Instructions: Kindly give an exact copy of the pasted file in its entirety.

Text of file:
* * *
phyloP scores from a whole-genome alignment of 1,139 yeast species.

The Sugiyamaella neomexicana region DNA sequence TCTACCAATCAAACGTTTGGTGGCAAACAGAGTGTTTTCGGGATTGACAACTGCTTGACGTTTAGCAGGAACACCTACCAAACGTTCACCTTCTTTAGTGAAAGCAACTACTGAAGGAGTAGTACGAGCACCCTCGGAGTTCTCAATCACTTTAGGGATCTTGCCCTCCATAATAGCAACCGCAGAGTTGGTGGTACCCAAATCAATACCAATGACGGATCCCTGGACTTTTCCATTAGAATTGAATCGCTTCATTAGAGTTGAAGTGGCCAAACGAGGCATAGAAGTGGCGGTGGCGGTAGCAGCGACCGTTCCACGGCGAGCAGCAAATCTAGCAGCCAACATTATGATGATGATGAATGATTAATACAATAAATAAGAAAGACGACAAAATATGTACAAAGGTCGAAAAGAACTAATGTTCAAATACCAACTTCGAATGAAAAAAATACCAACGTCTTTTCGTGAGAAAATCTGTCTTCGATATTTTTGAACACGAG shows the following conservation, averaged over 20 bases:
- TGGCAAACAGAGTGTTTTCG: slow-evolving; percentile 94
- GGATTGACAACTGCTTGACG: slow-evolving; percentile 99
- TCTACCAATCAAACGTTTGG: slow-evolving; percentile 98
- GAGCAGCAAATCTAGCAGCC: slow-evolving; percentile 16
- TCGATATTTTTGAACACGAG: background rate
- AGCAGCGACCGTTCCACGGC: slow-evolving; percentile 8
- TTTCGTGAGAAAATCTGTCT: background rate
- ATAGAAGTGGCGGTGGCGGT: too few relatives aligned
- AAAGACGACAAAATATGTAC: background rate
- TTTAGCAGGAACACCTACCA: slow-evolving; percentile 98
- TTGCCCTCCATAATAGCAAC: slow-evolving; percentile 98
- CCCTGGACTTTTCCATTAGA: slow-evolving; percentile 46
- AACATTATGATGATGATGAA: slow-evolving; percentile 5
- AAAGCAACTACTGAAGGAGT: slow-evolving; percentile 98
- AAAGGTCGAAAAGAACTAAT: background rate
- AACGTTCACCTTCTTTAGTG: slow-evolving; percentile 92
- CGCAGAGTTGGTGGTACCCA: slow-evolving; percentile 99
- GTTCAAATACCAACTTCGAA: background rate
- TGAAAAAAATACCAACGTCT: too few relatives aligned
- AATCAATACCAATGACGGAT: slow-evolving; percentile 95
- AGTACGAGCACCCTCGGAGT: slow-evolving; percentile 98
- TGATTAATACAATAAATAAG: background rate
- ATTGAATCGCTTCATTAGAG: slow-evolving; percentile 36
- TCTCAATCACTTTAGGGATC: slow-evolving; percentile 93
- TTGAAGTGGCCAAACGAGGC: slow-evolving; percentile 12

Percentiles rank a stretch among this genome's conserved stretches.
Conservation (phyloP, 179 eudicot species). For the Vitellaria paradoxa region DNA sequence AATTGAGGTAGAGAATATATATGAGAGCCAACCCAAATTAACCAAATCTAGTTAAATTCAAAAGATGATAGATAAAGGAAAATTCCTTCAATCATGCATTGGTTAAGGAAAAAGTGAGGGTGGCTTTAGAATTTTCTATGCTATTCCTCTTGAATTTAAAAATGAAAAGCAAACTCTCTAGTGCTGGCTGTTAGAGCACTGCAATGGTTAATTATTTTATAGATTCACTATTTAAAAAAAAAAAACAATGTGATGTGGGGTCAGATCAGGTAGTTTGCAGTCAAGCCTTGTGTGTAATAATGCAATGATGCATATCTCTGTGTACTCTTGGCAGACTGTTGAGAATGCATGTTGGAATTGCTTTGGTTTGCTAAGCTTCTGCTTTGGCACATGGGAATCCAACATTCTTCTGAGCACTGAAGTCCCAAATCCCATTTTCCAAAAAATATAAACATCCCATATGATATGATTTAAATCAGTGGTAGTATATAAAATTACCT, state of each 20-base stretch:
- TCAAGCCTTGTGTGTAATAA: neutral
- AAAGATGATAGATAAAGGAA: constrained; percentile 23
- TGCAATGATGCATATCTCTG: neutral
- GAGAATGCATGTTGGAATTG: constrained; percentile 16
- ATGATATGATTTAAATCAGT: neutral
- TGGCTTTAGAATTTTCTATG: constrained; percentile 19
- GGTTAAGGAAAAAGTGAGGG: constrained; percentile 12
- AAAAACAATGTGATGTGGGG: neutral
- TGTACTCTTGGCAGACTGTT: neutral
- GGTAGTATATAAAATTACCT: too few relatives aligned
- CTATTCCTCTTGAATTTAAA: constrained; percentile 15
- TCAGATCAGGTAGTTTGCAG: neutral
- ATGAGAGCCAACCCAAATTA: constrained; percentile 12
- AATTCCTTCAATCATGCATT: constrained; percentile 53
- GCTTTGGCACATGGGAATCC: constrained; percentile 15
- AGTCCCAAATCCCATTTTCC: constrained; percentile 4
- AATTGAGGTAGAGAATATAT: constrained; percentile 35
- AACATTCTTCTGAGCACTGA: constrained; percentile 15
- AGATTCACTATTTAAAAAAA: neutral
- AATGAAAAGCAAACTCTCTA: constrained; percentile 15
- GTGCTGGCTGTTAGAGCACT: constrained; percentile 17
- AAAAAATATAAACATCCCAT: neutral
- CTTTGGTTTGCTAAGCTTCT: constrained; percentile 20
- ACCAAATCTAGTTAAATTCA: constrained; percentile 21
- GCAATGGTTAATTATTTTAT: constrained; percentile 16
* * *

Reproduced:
phyloP scores from a whole-genome alignment of 1,139 yeast species.

The Sugiyamaella neomexicana region DNA sequence TCTACCAATCAAACGTTTGGTGGCAAACAGAGTGTTTTCGGGATTGACAACTGCTTGACGTTTAGCAGGAACACCTACCAAACGTTCACCTTCTTTAGTGAAAGCAACTACTGAAGGAGTAGTACGAGCACCCTCGGAGTTCTCAATCACTTTAGGGATCTTGCCCTCCATAATAGCAACCGCAGAGTTGGTGGTACCCAAATCAATACCAATGACGGATCCCTGGACTTTTCCATTAGAATTGAATCGCTTCATTAGAGTTGAAGTGGCCAAACGAGGCATAGAAGTGGCGGTGGCGGTAGCAGCGACCGTTCCACGGCGAGCAGCAAATCTAGCAGCCAACATTATGATGATGATGAATGATTAATACAATAAATAAGAAAGACGACAAAATATGTACAAAGGTCGAAAAGAACTAATGTTCAAATACCAACTTCGAATGAAAAAAATACCAACGTCTTTTCGTGAGAAAATCTGTCTTCGATATTTTTGAACACGAG shows the following conservation, averaged over 20 bases:
- TGGCAAACAGAGTGTTTTCG: slow-evolving; percentile 94
- GGATTGACAACTGCTTGACG: slow-evolving; percentile 99
- TCTACCAATCAAACGTTTGG: slow-evolving; percentile 98
- GAGCAGCAAATCTAGCAGCC: slow-evolving; percentile 16
- TCGATATTTTTGAACACGAG: background rate
- AGCAGCGACCGTTCCACGGC: slow-evolving; percentile 8
- TTTCGTGAGAAAATCTGTCT: background rate
- ATAGAAGTGGCGGTGGCGGT: too few relatives aligned
- AAAGACGACAAAATATGTAC: background rate
- TTTAGCAGGAACACCTACCA: slow-evolving; percentile 98
- TTGCCCTCCATAATAGCAAC: slow-evolving; percentile 98
- CCCTGGACTTTTCCATTAGA: slow-evolving; percentile 46
- AACATTATGATGATGATGAA: slow-evolving; percentile 5
- AAAGCAACTACTGAAGGAGT: slow-evolving; percentile 98
- AAAGGTCGAAAAGAACTAAT: background rate
- AACGTTCACCTTCTTTAGTG: slow-evolving; percentile 92
- CGCAGAGTTGGTGGTACCCA: slow-evolving; percentile 99
- GTTCAAATACCAACTTCGAA: background rate
- TGAAAAAAATACCAACGTCT: too few relatives aligned
- AATCAATACCAATGACGGAT: slow-evolving; percentile 95
- AGTACGAGCACCCTCGGAGT: slow-evolving; percentile 98
- TGATTAATACAATAAATAAG: background rate
- ATTGAATCGCTTCATTAGAG: slow-evolving; percentile 36
- TCTCAATCACTTTAGGGATC: slow-evolving; percentile 93
- TTGAAGTGGCCAAACGAGGC: slow-evolving; percentile 12

Percentiles rank a stretch among this genome's conserved stretches.
Conservation (phyloP, 179 eudicot species). For the Vitellaria paradoxa region DNA sequence AATTGAGGTAGAGAATATATATGAGAGCCAACCCAAATTAACCAAATCTAGTTAAATTCAAAAGATGATAGATAAAGGAAAATTCCTTCAATCATGCATTGGTTAAGGAAAAAGTGAGGGTGGCTTTAGAATTTTCTATGCTATTCCTCTTGAATTTAAAAATGAAAAGCAAACTCTCTAGTGCTGGCTGTTAGAGCACTGCAATGGTTAATTATTTTATAGATTCACTATTTAAAAAAAAAAAACAATGTGATGTGGGGTCAGATCAGGTAGTTTGCAGTCAAGCCTTGTGTGTAATAATGCAATGATGCATATCTCTGTGTACTCTTGGCAGACTGTTGAGAATGCATGTTGGAATTGCTTTGGTTTGCTAAGCTTCTGCTTTGGCACATGGGAATCCAACATTCTTCTGAGCACTGAAGTCCCAAATCCCATTTTCCAAAAAATATAAACATCCCATATGATATGATTTAAATCAGTGGTAGTATATAAAATTACCT, state of each 20-base stretch:
- TCAAGCCTTGTGTGTAATAA: neutral
- AAAGATGATAGATAAAGGAA: constrained; percentile 23
- TGCAATGATGCATATCTCTG: neutral
- GAGAATGCATGTTGGAATTG: constrained; percentile 16
- ATGATATGATTTAAATCAGT: neutral
- TGGCTTTAGAATTTTCTATG: constrained; percentile 19
- GGTTAAGGAAAAAGTGAGGG: constrained; percentile 12
- AAAAACAATGTGATGTGGGG: neutral
- TGTACTCTTGGCAGACTGTT: neutral
- GGTAGTATATAAAATTACCT: too few relatives aligned
- CTATTCCTCTTGAATTTAAA: constrained; percentile 15
- TCAGATCAGGTAGTTTGCAG: neutral
- ATGAGAGCCAACCCAAATTA: constrained; percentile 12
- AATTCCTTCAATCATGCATT: constrained; percentile 53
- GCTTTGGCACATGGGAATCC: constrained; percentile 15
- AGTCCCAAATCCCATTTTCC: constrained; percentile 4
- AATTGAGGTAGAGAATATAT: constrained; percentile 35
- AACATTCTTCTGAGCACTGA: constrained; percentile 15
- AGATTCACTATTTAAAAAAA: neutral
- AATGAAAAGCAAACTCTCTA: constrained; percentile 15
- GTGCTGGCTGTTAGAGCACT: constrained; percentile 17
- AAAAAATATAAACATCCCAT: neutral
- CTTTGGTTTGCTAAGCTTCT: constrained; percentile 20
- ACCAAATCTAGTTAAATTCA: constrained; percentile 21
- GCAATGGTTAATTATTTTAT: constrained; percentile 16